Coinstar and Verizon Double-Team Netflix with Redbox Streaming
The next in a series of challenges to the ubiquitous Netflix (NASDAQ:NFLX), phone company Verizon (NYSE:VZ) will team up with Coinstar (NASDAQ:CSTR) to start a video streaming service like you’ve never seen before (if you don’t own a computer, that is).
Hot Feature: Glencore and Xstrata Announce $90B Merger
Coinstar’s Redbox claims to be the biggest DVD rental service in the country, but with the help of the nation’s number one wireless carrier, hopes to broaden its customer base by appealing to that ever-growing faction of Americans too lazy to leave the house for their entertainment.
Redbox kiosks can currently be found outside your friendly neighborhood grocery store and nearly every Walgreens (NYSE:WAG) in the country, but how are shut-ins supposed to watch every season of Mad Men?
Right now, they turn to Netflix, or maybe Hulu (NASDAQ:CMCSA)(NYSE:DIS)(NASDAQ:NWSA), Amazon (NASDAQ:AMZN), or one of the various other sites or services offering instant, streaming video for a reasonable price. But Redbox and Verizon cleverly thought to give consumers more of the same.
Like all the other video streaming services we know and love, the Redbox/Verizon venture will be national — that means anyone in the country with a computer and a decent broadband connection can be watching streaming video just as soon as they can type in their credit card information.
And instead of offering something different and risky, Redbox will be following Netflix’s tried-and-true model by combining its streaming and DVD services.
Details and pricing of the new plan have yet to be released, but the companies are said to be shopping around a $6-per-month offering that would give subscribers one DVD rental from Redbox per month as well as unlimited streaming of a certain selection of movies.
That’s well below the $16-per-month minimum Netflix subscribers have to pay for a combined DVD-by-mail and streaming plan, though it will be a while before Redbox can compete with Netflix in the sheer volume of its offerings.
Redbox’s inventory is limited to what’s in its kiosks, while Netflix has a library of more than 100,000 discs, including obscure Indie films and foreign documentaries. Plus, Redbox customers will still be required to pick up DVDs at a kiosk, which saves Redbox in mailing costs, but doesn’t help customers save on gas.
It will also be a while before Redbox can compete with Netflix’s 20,000-plus streaming titles. The cost for streaming rights is rising, driven higher by Netflix’s success. At the end of last year, Netflix had video licensing commitments totaling $3.9 billion worldwide over the next several years, some of which granted the service exclusive distribution rights.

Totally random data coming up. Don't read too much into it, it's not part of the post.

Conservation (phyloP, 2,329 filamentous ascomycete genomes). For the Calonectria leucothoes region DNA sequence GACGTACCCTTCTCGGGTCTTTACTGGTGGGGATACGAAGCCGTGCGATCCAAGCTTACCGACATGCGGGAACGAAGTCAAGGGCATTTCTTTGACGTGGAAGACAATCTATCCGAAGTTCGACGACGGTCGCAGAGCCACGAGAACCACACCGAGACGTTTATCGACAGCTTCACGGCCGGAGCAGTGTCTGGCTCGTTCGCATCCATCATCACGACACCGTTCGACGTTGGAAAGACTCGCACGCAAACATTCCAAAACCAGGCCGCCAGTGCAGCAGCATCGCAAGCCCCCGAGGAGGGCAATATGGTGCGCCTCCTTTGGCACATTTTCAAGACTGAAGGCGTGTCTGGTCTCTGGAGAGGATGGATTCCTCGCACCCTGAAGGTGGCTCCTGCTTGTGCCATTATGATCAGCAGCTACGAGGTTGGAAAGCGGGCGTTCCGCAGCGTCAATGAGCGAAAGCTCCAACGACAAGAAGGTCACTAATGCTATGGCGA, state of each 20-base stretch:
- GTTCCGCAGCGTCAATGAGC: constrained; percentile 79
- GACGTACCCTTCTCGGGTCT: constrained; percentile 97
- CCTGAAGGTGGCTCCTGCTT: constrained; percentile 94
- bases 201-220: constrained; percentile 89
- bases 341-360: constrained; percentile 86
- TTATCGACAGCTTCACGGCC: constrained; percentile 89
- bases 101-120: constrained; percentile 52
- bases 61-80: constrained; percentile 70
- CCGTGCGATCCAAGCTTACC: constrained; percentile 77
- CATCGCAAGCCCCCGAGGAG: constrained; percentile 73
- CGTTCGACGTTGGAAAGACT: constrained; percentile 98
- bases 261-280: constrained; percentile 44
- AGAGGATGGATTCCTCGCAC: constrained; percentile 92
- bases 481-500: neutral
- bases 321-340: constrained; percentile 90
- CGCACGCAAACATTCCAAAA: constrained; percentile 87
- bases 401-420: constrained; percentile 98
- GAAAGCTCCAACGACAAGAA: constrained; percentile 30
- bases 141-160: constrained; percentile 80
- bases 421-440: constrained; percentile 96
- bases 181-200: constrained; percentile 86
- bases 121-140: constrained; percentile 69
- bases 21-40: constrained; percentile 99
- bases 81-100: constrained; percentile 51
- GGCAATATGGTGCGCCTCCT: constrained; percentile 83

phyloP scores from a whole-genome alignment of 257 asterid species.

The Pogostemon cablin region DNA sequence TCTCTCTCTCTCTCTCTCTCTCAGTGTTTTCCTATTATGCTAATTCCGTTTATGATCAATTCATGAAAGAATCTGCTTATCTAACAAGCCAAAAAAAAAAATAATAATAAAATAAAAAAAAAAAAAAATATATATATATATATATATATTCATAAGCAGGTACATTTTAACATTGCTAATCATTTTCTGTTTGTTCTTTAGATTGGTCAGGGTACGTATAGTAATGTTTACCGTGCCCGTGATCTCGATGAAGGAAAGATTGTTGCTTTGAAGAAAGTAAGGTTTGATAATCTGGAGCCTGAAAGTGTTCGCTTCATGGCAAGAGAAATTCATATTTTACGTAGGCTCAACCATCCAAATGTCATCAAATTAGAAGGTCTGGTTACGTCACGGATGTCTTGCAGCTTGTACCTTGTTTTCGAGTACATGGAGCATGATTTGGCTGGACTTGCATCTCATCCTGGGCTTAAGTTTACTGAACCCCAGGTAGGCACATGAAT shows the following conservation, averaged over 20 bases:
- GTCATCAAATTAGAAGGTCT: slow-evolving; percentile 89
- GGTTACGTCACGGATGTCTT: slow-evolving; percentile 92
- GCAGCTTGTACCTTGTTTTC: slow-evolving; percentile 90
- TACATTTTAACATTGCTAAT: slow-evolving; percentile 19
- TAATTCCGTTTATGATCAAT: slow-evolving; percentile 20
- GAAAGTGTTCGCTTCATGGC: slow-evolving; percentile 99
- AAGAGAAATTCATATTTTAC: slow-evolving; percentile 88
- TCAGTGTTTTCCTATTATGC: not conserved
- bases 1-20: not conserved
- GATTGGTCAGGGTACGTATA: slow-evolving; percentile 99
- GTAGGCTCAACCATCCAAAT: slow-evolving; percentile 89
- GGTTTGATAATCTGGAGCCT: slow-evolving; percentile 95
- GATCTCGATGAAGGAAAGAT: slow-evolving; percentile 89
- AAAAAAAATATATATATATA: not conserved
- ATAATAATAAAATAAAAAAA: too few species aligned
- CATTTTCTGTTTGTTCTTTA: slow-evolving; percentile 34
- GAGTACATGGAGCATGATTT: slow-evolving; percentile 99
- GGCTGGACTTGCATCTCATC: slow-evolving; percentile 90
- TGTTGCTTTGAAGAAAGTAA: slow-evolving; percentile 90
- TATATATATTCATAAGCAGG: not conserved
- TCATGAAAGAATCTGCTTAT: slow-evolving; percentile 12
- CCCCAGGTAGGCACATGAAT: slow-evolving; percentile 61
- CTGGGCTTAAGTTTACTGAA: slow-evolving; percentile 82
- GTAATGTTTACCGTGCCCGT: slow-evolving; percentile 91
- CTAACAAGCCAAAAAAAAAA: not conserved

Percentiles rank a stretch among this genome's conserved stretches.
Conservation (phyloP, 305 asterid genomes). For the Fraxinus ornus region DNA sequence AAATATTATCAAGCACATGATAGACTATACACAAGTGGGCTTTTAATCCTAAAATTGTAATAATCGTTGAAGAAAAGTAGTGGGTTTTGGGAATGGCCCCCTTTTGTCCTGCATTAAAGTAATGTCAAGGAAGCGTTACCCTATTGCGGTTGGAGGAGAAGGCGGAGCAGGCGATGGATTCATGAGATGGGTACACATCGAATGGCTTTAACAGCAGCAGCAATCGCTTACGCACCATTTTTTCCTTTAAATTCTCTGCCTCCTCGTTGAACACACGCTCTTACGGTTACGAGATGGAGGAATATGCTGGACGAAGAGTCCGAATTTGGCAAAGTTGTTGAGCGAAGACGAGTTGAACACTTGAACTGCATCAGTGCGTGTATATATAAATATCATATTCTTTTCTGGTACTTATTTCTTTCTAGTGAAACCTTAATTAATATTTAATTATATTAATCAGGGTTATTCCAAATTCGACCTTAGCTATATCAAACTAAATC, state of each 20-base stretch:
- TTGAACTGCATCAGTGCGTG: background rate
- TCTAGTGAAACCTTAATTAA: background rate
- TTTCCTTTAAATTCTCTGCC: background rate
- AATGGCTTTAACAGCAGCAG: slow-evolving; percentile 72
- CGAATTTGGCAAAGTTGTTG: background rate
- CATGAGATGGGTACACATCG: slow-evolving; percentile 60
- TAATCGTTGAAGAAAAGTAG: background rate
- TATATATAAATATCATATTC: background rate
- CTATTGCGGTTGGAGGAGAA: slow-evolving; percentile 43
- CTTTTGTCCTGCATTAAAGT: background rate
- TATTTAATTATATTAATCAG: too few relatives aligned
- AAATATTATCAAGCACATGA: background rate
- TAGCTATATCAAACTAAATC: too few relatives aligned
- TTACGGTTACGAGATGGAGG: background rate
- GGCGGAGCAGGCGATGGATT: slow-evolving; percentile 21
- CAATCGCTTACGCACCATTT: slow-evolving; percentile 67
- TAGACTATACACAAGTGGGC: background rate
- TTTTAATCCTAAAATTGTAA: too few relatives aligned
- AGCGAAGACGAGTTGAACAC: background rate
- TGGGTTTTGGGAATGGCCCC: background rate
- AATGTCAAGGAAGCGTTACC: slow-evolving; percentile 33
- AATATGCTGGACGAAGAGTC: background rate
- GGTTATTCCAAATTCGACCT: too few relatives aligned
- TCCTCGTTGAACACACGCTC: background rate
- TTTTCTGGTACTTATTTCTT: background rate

Verizon will handle streaming negotiations, Coinstar CEO Paul Davis told analysts at a conference held Monday to discuss the company’s fourth-quarter earnings. Davis gave no details on how the subscription service might work, choosing to keep things under wrap for competitive reasons. However, he did say the service won’t be available until the final half of this year. The anticipation is palpable.
Redbox will probably take the lead on promotion, as the company has accumulated roughly 36 million email addresses from DVD and video-game renters. But the well-connected Verizon definitely has the advantage when it comes to content negotiations.
Verizon already has its own cable-TV service in some areas, and its Verizon Wireless subsidiary has also signed a deal to sell service from Comcast (NASDAQ:CMCSA) and other cable TV companies in its stores. Its cable-TV experience has helped Verizon establish relationships with Hollywood bigwigs, which may lend a certain advantage in negotiations for streaming rights.
But Verizon will be putting its relationships in the cable and satellite industry in danger. Companies like Comcast and Time Warner (NYSE:TWX) don’t want households switching to Internet-only services, which cost considerably less than their own antiquated services.
The average monthly cable bill is around $70 a month — that might explain why no one under 30 owns a TV — but cable companies are still clinging to the hope that this Internet thing is just a fad.
Verizon has less to lose — it’s FiOS business is relatively small, with just 4.2 million subscribers — and the company needs to find other avenues for growth as its land-line phone business (yes, land lines still exist) continues to shrink.
Verizon and Redbox will undercut Netflix’s cheapest DVD and streaming plan in order to get people to give the new service a chance. Verizon Communications will own 65 percent of the as yet unnamed venture. Redbox will contribute an initial $14 million, according to a regulatory filing. While Verizon’s monetary contribution is unknown, the company’s can-do attitude is worth its weight in gold.
To contact the reporter on this story: Emily Knapp at firstname.lastname@example.org
To contact the editor responsible for this story: Damien Hoffman at email@example.com